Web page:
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Lovage is an herb that’s often overlooked, but it’s a versatile and flavorful addition to any garden. Not only is Lovage a great herb to use in cooking, but it also has medicinal properties that make it a valuable addition to any herb garden.
In this article, we’ll discuss the benefits of growing lovage, tips for cultivating it, and ways to use it in cooking and natural remedies. Whether you’re a seasoned gardener or just starting out, lovage is a herb that is well worth considering.
What is Lovage?
Lovage is a perennial herb native to the Mediterranean region and Central Asia. It’s a member of the Apiaceae family, which also includes carrots, celery, and parsley. It has tall, celery-like stalks that can reach up to 6 feet in height, and large, fragrant leaves that are green on top and yellow-green on the bottom.
The leaves, stem, and seeds of lovage are edible and have a strong celery-like flavor. The plant flowers in summer with yellow-green umbel-like flowers attract beneficial insects like bees and butterflies to your garden. It’s commonly used in culinary and medicinal purposes.
Varieties of Lovage
Here are some of the main varieties of lovage:
- Levisticum officinale (common lovage or garden lovage): This is the most commonly cultivated variety of lovage, it has tall, celery-like stalks and large, fragrant leaves.
- Levisticum officinale var. angustifolium (narrow-leaved lovage): This variety has a more compact habit and narrower leaves than the common lovage.
- Levisticum officinale var. ‘Magdeburgense’: This variety has been selected for its shorter habit and smaller leaves than the common lovage.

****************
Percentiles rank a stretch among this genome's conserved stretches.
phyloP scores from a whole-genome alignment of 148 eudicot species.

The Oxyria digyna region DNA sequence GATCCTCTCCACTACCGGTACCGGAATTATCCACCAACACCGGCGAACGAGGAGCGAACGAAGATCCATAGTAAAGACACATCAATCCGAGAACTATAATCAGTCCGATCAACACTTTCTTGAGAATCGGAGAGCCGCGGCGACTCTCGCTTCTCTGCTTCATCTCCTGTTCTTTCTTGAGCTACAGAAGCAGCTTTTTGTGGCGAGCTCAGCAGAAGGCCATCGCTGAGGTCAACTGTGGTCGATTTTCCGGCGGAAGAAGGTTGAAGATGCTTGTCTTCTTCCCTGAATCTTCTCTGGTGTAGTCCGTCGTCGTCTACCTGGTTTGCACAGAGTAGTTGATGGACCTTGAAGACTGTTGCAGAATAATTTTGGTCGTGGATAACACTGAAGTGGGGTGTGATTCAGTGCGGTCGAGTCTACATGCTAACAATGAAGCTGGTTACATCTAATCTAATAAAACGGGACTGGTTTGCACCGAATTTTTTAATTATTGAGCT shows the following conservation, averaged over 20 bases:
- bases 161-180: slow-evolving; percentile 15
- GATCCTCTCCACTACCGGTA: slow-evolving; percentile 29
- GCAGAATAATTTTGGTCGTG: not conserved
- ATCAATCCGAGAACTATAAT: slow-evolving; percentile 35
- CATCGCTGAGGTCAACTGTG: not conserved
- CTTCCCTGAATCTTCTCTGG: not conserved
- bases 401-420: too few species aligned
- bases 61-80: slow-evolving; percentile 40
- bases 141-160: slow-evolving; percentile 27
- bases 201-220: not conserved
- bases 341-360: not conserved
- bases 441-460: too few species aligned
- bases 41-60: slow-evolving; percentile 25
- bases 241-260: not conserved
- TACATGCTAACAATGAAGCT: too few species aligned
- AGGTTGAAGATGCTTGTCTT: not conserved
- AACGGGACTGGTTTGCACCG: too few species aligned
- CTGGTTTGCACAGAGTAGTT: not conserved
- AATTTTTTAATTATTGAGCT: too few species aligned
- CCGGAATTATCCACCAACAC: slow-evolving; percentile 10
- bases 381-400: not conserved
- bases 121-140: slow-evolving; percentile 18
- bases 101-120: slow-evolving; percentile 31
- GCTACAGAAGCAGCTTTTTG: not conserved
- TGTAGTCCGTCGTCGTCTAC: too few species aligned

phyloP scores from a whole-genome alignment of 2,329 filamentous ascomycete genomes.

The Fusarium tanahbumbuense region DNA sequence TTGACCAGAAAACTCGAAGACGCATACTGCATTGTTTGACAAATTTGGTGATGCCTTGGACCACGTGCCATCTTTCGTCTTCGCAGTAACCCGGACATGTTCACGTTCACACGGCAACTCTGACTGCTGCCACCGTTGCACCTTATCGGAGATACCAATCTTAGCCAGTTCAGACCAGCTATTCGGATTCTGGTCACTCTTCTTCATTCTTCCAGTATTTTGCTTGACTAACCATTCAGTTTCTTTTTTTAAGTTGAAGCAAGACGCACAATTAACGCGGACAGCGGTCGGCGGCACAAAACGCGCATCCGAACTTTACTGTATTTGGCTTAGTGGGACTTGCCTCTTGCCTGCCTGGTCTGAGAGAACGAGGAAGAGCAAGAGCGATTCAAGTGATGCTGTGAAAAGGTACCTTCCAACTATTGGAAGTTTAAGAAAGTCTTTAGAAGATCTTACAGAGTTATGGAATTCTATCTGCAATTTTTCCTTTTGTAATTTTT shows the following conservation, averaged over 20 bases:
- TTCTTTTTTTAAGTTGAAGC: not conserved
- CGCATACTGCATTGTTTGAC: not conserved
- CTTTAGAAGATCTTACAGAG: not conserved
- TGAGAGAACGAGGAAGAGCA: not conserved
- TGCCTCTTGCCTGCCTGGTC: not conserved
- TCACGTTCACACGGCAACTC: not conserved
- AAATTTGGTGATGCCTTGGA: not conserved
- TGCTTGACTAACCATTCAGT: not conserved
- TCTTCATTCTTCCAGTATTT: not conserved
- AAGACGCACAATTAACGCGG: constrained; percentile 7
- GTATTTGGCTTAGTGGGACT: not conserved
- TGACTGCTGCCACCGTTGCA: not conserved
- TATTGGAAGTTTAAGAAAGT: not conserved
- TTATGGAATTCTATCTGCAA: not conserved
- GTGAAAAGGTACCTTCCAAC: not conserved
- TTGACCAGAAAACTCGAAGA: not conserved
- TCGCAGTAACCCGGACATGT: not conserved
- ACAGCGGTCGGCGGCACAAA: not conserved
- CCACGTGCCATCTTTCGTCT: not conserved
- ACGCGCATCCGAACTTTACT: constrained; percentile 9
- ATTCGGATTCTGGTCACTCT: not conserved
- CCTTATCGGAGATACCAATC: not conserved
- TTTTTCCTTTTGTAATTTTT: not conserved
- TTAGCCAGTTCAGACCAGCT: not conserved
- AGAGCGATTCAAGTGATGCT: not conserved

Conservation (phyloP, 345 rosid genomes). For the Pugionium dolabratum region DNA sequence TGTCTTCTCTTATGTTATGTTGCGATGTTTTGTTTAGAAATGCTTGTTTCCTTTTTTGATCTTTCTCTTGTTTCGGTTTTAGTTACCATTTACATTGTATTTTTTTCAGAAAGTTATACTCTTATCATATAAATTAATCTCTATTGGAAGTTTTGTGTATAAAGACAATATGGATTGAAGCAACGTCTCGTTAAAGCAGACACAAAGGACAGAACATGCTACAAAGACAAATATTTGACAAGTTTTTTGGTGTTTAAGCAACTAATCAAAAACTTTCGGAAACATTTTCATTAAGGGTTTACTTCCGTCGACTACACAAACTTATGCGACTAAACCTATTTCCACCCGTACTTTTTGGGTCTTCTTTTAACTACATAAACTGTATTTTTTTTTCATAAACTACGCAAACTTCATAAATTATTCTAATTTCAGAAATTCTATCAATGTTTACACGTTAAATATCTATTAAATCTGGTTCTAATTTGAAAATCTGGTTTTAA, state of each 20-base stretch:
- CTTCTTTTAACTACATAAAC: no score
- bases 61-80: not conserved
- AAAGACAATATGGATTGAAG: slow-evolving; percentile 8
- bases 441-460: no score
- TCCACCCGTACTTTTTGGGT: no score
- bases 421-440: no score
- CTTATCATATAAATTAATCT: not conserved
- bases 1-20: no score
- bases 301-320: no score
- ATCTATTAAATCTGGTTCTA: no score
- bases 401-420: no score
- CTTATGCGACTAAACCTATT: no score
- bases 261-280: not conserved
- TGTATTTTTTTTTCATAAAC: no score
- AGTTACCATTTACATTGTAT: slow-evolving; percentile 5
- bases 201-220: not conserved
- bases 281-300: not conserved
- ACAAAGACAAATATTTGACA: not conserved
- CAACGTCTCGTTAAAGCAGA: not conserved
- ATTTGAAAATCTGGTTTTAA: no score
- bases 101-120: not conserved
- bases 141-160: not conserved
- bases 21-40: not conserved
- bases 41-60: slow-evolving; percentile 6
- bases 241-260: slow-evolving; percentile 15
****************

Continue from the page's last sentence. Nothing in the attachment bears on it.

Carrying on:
- Levisticum officinale var. ‘Herrenhausen’: This variety is known for its shorter habit and smaller leaves, it is a bit more compact than the other varieties.
- Levisticum officinale var. ‘Lofos’: This is a dwarf variety of lovage, it grows shorter and more compact than other varieties.
- Levisticum officinale var. ‘Aureum’: This is a yellow-leaved variety of lovage, it has a unique yellow color on its leaves which make it an ornamental herb.
Please note that the exact characteristics of each variety may vary depending on the growing conditions, some varieties may be exclusive to certain regions, and not all of them may be readily available for purchase, also it’s possible that there may be other varieties of lovage that exist or are being developed.
Uses of Lovage
Lovage is a versatile herb that has a variety of uses, both culinary and medicinal.
· Culinary Uses
The leaves, stem and seeds of lovage have a strong celery-like flavor and can be used in a variety of dishes. The leaves can be used in salads, soups, stews, and meat dishes. The seeds can be used as a seasoning for soups, stews, and meats. The stalks can be used as a substitute for celery in soups, stews, and stuffings.
· Medicinal Uses
Lovage has been traditionally used for a variety of medicinal purposes. The leaves and roots have diuretic and laxative properties. The seeds have been used to relieve gas and bloating. The plant has also been used as a tonic for the digestive system.
· Ornamental Uses
Lovage is also an attractive herb, its tall, celery-like stalks and large, fragrant leaves make it a striking addition to any herb garden. The yellow-green umbel-like flowers are also a great way to attract beneficial insects like bees and butterflies to your garden.
The leaves and seeds of lovage have a strong and pleasant aroma, it can be used to make essential oils that can be used in aromatherapy and perfumes.
How to Grow Lovage
Growing lovage is relatively easy and it’s a hardy herb that can grow in a variety of conditions. Here are some tips on how to grow lovage:
Lovage can be planted in the spring or fall. The best time to plant it will depend on your climate and the specific conditions in your garden. In general, it’s best to plant lovage when the soil has warmed up in the spring, or in the fall before the first frost.
Lovage prefers well-drained soil that is rich in organic matter. It will grow in a variety of soil types, but it performs best in fertile, loamy soil that is slightly alkaline. If your soil is heavy clay or sandy, it’s a good idea to amend it with organic matter to improve drainage and fertility.